These notebooks are a kind of diary of Mihai Eminescu’s life. But a very special diary, which no one has ever done, and which we no longer meet in the universal literature, because here we find Eminescu’s creation, we find his thoughts, we find his everyday life, with its good and bad parts, with its responsibilities. We find the most beautiful thoughts that a Romanian has ever had. Like the most beautiful lyrics. The fact that Mihai Eminescu studied in Vienna at that time a kind of healthy positivism, which reigned in philosophy, studied history as well as mathematics, astronomy, economics. Medicine is also studied. And we find Eminescu in notebooks scribbles from all these domains. And what is interesting, besides the fact that he transcribed many works, bigger or smaller, because at that time there were no other means of multiplication, but on each occasion he had his own notes. So his own thoughts about what he was reading. And interesting is the fact, especially in connection with the writings of history and psychology – at that time the peoples’ psychology was fashionable – and each time Eminescu read a paper, he said: „That is also the Romanians. And this in Romanian has the same meaning, that is. Such events also took place in the history of the Romanians. „So he constantly referred to the Romanians, to the Romanians’ history and to our culture.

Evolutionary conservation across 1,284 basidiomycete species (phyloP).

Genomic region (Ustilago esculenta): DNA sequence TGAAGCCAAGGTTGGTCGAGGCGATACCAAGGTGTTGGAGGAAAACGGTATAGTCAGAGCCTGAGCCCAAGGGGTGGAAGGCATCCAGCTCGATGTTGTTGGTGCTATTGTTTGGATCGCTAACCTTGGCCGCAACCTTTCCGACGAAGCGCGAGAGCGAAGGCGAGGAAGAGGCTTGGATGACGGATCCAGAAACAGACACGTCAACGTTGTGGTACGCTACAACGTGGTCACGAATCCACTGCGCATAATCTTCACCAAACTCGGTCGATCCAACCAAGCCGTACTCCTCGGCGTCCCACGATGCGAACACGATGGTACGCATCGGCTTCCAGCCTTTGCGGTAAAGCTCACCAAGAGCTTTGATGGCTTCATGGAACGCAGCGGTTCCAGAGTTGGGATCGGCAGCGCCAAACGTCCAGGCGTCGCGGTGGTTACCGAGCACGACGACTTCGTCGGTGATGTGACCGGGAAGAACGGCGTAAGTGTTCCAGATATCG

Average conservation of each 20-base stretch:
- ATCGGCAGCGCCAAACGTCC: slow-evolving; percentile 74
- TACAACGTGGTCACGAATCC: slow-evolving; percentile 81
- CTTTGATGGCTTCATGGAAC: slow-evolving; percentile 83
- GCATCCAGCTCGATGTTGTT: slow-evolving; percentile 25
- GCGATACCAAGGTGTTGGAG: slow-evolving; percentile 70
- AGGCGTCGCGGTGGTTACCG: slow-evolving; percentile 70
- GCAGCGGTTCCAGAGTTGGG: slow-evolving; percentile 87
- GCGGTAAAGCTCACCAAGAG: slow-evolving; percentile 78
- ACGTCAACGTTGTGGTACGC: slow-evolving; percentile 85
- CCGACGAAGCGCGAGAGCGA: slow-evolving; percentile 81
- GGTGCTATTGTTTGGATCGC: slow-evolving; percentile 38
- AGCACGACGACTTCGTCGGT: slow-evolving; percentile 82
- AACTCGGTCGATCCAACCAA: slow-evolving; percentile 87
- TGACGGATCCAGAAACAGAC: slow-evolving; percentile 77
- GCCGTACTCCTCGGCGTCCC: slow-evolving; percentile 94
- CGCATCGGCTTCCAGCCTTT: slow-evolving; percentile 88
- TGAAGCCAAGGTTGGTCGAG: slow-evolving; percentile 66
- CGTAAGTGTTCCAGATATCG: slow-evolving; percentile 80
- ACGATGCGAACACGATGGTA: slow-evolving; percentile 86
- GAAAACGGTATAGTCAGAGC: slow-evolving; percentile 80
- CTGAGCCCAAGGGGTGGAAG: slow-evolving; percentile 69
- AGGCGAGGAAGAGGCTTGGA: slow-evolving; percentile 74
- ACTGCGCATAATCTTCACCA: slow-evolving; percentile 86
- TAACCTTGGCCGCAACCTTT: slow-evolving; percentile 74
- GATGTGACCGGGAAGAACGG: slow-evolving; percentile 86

No more delight as moving once / Stories and lyrics, riddles, heresies, / Brightening my childhood forehead was, / Hardly understood, but full of meanings – / Vainly your shadows now surround me, / O, hour of the mystery, o, sunset even.
To pluck a sound from past of life, / To do it, soul, to tremble again / With my hand în vain I glide on lyre ;
Lost it all in the horizon of youth / And moves its sweet mouth of other times, / And time grows behind me … / I get dark!

Translated by George Anca






by Mihai Eminescu


the wood is white its leaf is black

its thousand little twigs

by snow are heavy

only the wind passes through them

the cold wind and some magpie

sheding let them off

white is the night the one with moon

from the distance wood resounds

the wolves in troops mass together

blows the wind blows incessantly

grove and heaven make to me pair

mad grief comes over one

as long and stretched grief

as the county all under snow

the wood shiver like an aspen leaf

as large as one’s horizon

the wolvws over peakes race

wandering through snows

troops the crows fly


in the ground of dense woods

there is no path to get out

there’s no way there’s no boundary

neither hunter’s trace

making blizzard on snow drifts

they filled up the glades

let down on dry boughs

over shed leaves

over water over all things

in the impenetrable forest

a little house is hidden

there’s no village nor nearby road

quite alone one doesn’t know how

only from its chimney the smoke juts out

who would stay in the house

that doesnţt care for the snow

which falls and will fall

ever heap on heap

surpassing the fence in the yard

up to eaves it will reach

if left is long winter

zoung little widow